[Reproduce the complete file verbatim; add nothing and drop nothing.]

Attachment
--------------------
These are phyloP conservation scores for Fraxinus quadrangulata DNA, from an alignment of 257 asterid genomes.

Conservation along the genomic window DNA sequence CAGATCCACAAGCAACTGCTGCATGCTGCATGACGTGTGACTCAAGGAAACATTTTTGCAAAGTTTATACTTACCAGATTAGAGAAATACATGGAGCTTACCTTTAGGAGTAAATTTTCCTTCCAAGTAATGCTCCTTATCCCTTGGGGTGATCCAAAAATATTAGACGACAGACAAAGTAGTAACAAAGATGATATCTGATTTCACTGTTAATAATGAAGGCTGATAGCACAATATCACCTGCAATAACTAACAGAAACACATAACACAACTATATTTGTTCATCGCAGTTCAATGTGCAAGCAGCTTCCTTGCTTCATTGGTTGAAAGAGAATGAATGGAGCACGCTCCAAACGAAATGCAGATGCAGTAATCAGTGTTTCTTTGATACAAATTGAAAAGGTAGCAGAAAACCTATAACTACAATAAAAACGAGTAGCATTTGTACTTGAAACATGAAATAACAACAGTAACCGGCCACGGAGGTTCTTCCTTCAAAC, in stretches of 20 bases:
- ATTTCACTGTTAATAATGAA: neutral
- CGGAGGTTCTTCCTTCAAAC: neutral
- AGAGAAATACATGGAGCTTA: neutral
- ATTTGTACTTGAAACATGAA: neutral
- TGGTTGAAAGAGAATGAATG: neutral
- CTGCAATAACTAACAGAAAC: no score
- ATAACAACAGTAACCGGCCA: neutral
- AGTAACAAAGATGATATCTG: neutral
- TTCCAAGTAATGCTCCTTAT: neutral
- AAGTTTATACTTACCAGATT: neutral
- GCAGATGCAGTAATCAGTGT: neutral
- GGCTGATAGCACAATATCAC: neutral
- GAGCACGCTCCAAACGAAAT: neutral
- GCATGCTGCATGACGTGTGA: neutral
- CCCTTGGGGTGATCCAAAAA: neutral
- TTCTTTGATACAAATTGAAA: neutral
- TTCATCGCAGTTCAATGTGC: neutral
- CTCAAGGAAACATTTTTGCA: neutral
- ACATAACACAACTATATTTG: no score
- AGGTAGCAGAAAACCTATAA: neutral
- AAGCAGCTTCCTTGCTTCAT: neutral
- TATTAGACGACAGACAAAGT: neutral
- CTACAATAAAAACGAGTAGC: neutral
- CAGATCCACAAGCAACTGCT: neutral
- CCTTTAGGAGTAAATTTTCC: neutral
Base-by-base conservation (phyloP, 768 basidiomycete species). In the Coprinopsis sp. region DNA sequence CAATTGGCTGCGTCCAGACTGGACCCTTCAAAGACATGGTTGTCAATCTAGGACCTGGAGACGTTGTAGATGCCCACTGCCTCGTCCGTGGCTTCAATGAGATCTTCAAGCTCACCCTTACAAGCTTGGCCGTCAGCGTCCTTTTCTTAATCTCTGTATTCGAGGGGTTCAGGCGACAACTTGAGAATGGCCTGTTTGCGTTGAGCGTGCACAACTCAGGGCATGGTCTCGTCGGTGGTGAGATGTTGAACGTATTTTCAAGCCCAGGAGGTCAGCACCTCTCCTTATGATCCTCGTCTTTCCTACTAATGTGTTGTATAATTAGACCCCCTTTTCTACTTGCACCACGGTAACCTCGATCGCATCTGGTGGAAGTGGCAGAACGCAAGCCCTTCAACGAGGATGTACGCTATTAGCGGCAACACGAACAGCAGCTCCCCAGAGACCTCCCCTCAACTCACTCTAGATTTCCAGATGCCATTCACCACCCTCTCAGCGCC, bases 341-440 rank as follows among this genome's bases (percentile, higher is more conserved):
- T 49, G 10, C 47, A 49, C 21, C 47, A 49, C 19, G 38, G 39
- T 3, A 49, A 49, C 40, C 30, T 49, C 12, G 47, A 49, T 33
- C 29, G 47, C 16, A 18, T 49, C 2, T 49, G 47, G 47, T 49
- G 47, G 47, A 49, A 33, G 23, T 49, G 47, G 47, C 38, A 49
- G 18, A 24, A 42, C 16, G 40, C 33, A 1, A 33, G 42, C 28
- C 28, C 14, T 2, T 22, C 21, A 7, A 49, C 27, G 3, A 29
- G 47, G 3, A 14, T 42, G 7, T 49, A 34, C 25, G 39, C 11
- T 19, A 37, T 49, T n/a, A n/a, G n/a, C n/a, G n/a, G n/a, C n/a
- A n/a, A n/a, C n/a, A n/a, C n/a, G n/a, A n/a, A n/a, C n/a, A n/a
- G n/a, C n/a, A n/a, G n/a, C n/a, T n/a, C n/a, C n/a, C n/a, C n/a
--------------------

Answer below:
These are phyloP conservation scores for Fraxinus quadrangulata DNA, from an alignment of 257 asterid genomes.

Conservation along the genomic window DNA sequence CAGATCCACAAGCAACTGCTGCATGCTGCATGACGTGTGACTCAAGGAAACATTTTTGCAAAGTTTATACTTACCAGATTAGAGAAATACATGGAGCTTACCTTTAGGAGTAAATTTTCCTTCCAAGTAATGCTCCTTATCCCTTGGGGTGATCCAAAAATATTAGACGACAGACAAAGTAGTAACAAAGATGATATCTGATTTCACTGTTAATAATGAAGGCTGATAGCACAATATCACCTGCAATAACTAACAGAAACACATAACACAACTATATTTGTTCATCGCAGTTCAATGTGCAAGCAGCTTCCTTGCTTCATTGGTTGAAAGAGAATGAATGGAGCACGCTCCAAACGAAATGCAGATGCAGTAATCAGTGTTTCTTTGATACAAATTGAAAAGGTAGCAGAAAACCTATAACTACAATAAAAACGAGTAGCATTTGTACTTGAAACATGAAATAACAACAGTAACCGGCCACGGAGGTTCTTCCTTCAAAC, in stretches of 20 bases:
- ATTTCACTGTTAATAATGAA: neutral
- CGGAGGTTCTTCCTTCAAAC: neutral
- AGAGAAATACATGGAGCTTA: neutral
- ATTTGTACTTGAAACATGAA: neutral
- TGGTTGAAAGAGAATGAATG: neutral
- CTGCAATAACTAACAGAAAC: no score
- ATAACAACAGTAACCGGCCA: neutral
- AGTAACAAAGATGATATCTG: neutral
- TTCCAAGTAATGCTCCTTAT: neutral
- AAGTTTATACTTACCAGATT: neutral
- GCAGATGCAGTAATCAGTGT: neutral
- GGCTGATAGCACAATATCAC: neutral
- GAGCACGCTCCAAACGAAAT: neutral
- GCATGCTGCATGACGTGTGA: neutral
- CCCTTGGGGTGATCCAAAAA: neutral
- TTCTTTGATACAAATTGAAA: neutral
- TTCATCGCAGTTCAATGTGC: neutral
- CTCAAGGAAACATTTTTGCA: neutral
- ACATAACACAACTATATTTG: no score
- AGGTAGCAGAAAACCTATAA: neutral
- AAGCAGCTTCCTTGCTTCAT: neutral
- TATTAGACGACAGACAAAGT: neutral
- CTACAATAAAAACGAGTAGC: neutral
- CAGATCCACAAGCAACTGCT: neutral
- CCTTTAGGAGTAAATTTTCC: neutral
Base-by-base conservation (phyloP, 768 basidiomycete species). In the Coprinopsis sp. region DNA sequence CAATTGGCTGCGTCCAGACTGGACCCTTCAAAGACATGGTTGTCAATCTAGGACCTGGAGACGTTGTAGATGCCCACTGCCTCGTCCGTGGCTTCAATGAGATCTTCAAGCTCACCCTTACAAGCTTGGCCGTCAGCGTCCTTTTCTTAATCTCTGTATTCGAGGGGTTCAGGCGACAACTTGAGAATGGCCTGTTTGCGTTGAGCGTGCACAACTCAGGGCATGGTCTCGTCGGTGGTGAGATGTTGAACGTATTTTCAAGCCCAGGAGGTCAGCACCTCTCCTTATGATCCTCGTCTTTCCTACTAATGTGTTGTATAATTAGACCCCCTTTTCTACTTGCACCACGGTAACCTCGATCGCATCTGGTGGAAGTGGCAGAACGCAAGCCCTTCAACGAGGATGTACGCTATTAGCGGCAACACGAACAGCAGCTCCCCAGAGACCTCCCCTCAACTCACTCTAGATTTCCAGATGCCATTCACCACCCTCTCAGCGCC, bases 341-440 rank as follows among this genome's bases (percentile, higher is more conserved):
- T 49, G 10, C 47, A 49, C 21, C 47, A 49, C 19, G 38, G 39
- T 3, A 49, A 49, C 40, C 30, T 49, C 12, G 47, A 49, T 33
- C 29, G 47, C 16, A 18, T 49, C 2, T 49, G 47, G 47, T 49
- G 47, G 47, A 49, A 33, G 23, T 49, G 47, G 47, C 38, A 49
- G 18, A 24, A 42, C 16, G 40, C 33, A 1, A 33, G 42, C 28
- C 28, C 14, T 2, T 22, C 21, A 7, A 49, C 27, G 3, A 29
- G 47, G 3, A 14, T 42, G 7, T 49, A 34, C 25, G 39, C 11
- T 19, A 37, T 49, T n/a, A n/a, G n/a, C n/a, G n/a, G n/a, C n/a
- A n/a, A n/a, C n/a, A n/a, C n/a, G n/a, A n/a, A n/a, C n/a, A n/a
- G n/a, C n/a, A n/a, G n/a, C n/a, T n/a, C n/a, C n/a, C n/a, C n/a